It’s Not About The Money

National Health Blog Post Month, Day 6: If I could do anything as a Health Activist… Get aspirational. Money is no longer an option. What is your biggest goal that is now possible? How could you get there? Now bring it back down to size. How much of this can you accomplish now, in a year, in five years?


I really enjoy all of the wonderful ways that the ADA, JDRF, DRI, and other diabetes organizations have of raising money. We’ve got walks, bike rides, galas, thrift stores, and even our own drinks that help raise money for diabetes. It’s great!

These efforts typically target people with diabetes to raise money for diabetes, but we don’t have a direct line of sight to the payoff for all that fundraising work. We’re all out there doing our walks, riding our bikes, gala-ing our galas, and drinking our drinks, and we’re raising money, but then what? I know that these groups are doing some amazing research and awareness work, and I don’t want to belittle those efforts at all. They are important, but they are also hard to see. When do we see that tangible thing that is a direct result of all that advocating and fundraising? When do I get my close up Mr. DeMille?

Hopefully it will be sooner than we think. Last week, the JDRF and CEO Jeffrey Brewer took off the gloves and threw down the gauntlet. Or maybe it was the lancet. They threw down something. All I know is that it was in your face and to the point. And it was a full page in the New York Times and the Washington Post. And. It. Was. AWESOME.


This is what we need more of. We need less of the “We’re raising money for diabetes” and more of the “We require an advancement for people with Type 1 diabetes so that they don’t die in their sleep anymore.”

Yes, I said it. I want to see more from other organizations who will stand up to the naysayers who are holding back progress. I’m not anti-FDA, as I am grateful for the lives that they have saved by their oversight. However, I challenge both the FDA and diabetes organizations to do more and do it more expeditiously for the people with diabetes. If it benefits the cause and gets us closer to a tangible solution to a diabetes problem, I’d like to see these groups join forces and work together to save lives. Other countries are leaps and bounds ahead of the United States in what they do for people with diabetes. It is time that other countries looked to us for the advancements in how people live with diabetes, and it is us who should share these advancements with the world, and make sure that these advancements are accessible to everyone that needs them. Period.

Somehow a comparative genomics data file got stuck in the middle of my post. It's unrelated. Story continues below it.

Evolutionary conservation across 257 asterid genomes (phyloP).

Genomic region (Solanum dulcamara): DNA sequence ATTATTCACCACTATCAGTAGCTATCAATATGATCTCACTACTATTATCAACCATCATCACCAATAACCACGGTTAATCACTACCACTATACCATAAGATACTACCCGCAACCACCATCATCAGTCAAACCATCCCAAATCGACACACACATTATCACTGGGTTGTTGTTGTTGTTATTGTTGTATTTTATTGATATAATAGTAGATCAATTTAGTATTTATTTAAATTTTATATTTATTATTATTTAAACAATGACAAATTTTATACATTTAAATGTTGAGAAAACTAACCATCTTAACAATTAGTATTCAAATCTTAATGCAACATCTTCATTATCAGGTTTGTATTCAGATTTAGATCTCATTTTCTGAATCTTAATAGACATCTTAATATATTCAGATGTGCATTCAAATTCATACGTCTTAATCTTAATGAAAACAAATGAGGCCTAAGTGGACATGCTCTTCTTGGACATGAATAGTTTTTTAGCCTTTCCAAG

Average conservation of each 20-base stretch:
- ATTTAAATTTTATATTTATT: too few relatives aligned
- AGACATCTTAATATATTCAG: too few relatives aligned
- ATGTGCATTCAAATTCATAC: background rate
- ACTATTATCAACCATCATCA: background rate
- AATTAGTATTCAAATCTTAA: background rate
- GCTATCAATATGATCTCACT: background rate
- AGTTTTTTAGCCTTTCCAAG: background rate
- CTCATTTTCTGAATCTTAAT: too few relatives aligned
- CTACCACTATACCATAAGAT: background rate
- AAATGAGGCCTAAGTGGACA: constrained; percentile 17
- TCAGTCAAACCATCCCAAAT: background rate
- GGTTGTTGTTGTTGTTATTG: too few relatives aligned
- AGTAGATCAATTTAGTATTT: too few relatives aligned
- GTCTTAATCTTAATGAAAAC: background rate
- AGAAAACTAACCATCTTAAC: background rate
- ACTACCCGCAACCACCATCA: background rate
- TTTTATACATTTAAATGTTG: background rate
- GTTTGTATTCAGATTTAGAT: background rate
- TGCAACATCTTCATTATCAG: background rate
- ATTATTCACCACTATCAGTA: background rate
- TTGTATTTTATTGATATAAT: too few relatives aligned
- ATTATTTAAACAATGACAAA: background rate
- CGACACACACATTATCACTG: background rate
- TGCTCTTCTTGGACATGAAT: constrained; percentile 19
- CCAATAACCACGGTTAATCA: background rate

Follow JDRF’s lead. Say what you mean. Take the gloves off. Stop playing nice. There are clear winners and losers in this fight. Make sure the winners are the people with diabetes, and let’s all do what we can, together, to make advancements like the Artificial Pancreas a reality. NOW!


This post was written as part of National Health Blog Post Month (NHBPM) – 30 health posts in 30 days: http://bit.ly/vU0g9J

National Health Blog Post Month


  1. I was very moved by the JDRF campaign, and what you wrote echoes a LOT of what’s in my brain. Thank you for this very articulate post, Martin.

    (And I originally read the line like this: “Take the gloves off. Stop curing mice.” 😉 )

  2. i freaking love this. so. much. many, many, many kudos to the JDRF for having the balls to run this ad.

    and i didn’t even think about the money side of it. it’s time people without diabetes start understanding how serious this disease it. FANTASTIC post, my friend!

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